Washington Nationals: Dusty Baker’s Batting Order Options
By Rob Shrum
Washington Nationals manager Dusty Baker has several options to consider as he sets the team’s batting order. Who will lead off? Who will bat second? Who hits in the sixth spot?
As District on Deck Expert Ron Juckett highlighted in his examination of the burning questions for the Washington Nationals this spring, one of the more intriguing issues to monitor will be how manager Dusty Baker arranges the batting order.
Baker was recently posed with this very question. While he initially seemed set on the fact that Trea Turner should lead-off, he quickly backtracked as he considered alternatives out loud while talking to the press.
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So what are the options? Going back to Baker’s first inclination, the Nationals could simply have Turner bat leadoff. As we saw from his impressive rookie season, Turner can get hits and do some serious damage around the bases – exactly the qualities a team looks for in a top-of-the-order batter.
The problem with this scenario, as Baker pointed out, is the prospect of having a row of left-handed batters (Adam Eaton, Daniel Murphy, and Bryce Harper) following Turner.
However, in a division dominated by right-handed starting pitchers, that may prove advantageous. Not so much when facing a team like the lefty-loaded Los Angeles Dodgers.
Alternatively, a mix from both sides of the plate may be more ideal for disrupting the flow of starting pitchers. A possible solution is batting Jayson Werth second and moving Eaton back to sixth in the order.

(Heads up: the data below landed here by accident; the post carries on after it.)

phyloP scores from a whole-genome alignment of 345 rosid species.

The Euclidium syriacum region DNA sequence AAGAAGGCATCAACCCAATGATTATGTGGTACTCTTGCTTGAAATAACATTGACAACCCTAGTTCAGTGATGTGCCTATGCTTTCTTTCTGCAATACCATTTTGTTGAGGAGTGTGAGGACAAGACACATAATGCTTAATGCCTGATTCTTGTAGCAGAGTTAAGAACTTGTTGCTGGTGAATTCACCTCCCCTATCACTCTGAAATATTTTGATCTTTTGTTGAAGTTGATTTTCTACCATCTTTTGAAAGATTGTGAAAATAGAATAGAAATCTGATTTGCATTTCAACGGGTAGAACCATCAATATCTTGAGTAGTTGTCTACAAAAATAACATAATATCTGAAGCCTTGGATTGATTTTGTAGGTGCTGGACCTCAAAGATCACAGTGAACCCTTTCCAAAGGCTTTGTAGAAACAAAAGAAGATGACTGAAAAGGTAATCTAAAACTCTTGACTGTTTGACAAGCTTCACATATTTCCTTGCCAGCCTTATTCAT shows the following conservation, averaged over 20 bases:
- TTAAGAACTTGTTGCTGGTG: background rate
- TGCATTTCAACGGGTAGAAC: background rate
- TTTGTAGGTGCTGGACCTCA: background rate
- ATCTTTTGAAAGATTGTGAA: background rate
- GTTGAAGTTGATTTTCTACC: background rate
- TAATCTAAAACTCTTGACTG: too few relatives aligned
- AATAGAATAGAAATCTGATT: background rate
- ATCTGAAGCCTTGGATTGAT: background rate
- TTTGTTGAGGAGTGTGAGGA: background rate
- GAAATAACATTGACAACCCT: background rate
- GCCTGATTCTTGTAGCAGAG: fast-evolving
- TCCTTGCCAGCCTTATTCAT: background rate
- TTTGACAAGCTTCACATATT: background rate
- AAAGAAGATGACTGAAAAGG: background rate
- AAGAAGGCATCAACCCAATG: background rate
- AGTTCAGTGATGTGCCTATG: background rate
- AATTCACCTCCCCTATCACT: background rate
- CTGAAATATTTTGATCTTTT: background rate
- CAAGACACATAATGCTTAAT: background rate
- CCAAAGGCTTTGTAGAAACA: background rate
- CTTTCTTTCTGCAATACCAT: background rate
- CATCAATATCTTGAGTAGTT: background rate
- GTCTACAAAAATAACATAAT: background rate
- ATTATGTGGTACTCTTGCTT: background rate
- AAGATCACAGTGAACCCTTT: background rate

Werth has proven success in this role, and would be an ideal number two if played up to his career averages. This lineup helps shore up Anthony Rendon (Fifth), Ryan Zimmerman (Seventh), and Derek Norris (Eighth) as each would benefit from a quality hitter like Eaton around them in the order.
Baker could also set his card with left-handed batter Eaton at the top, followed by Turner, Murphy and Harper. Eaton excelled in the leadoff role with the Chicago White Sox, and there is little doubt that he can do so for the Nationals. This arrangement would result in a good left-right mix to start, and a high-contact, power-hitting crew through cleanup.
One major concern with this scenario is the back of the lineup. The six and seven spots would be taken up by Werth and Zimmerman. While both have a strong batting history, recent years have been hampered with injuries, limited play and decline at the plate. Norris is coming off of a career-low year at the plate, and will likely bat eighth in any scenario.
If Werth, Zimmerman, and Norris slump out of the gate, then the Nationals will have serious problems. The result will be easy outs, stranded base runners, and added strain on the top of the order.
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Overall, the Washington Nationals have a solid group of hitters that can get on base and bring real power to the plate. The challenge of setting the perfect mix for a World Championship recipe falls squarely on Baker’s shoulders. He’ll undoubtedly love every minute of that task.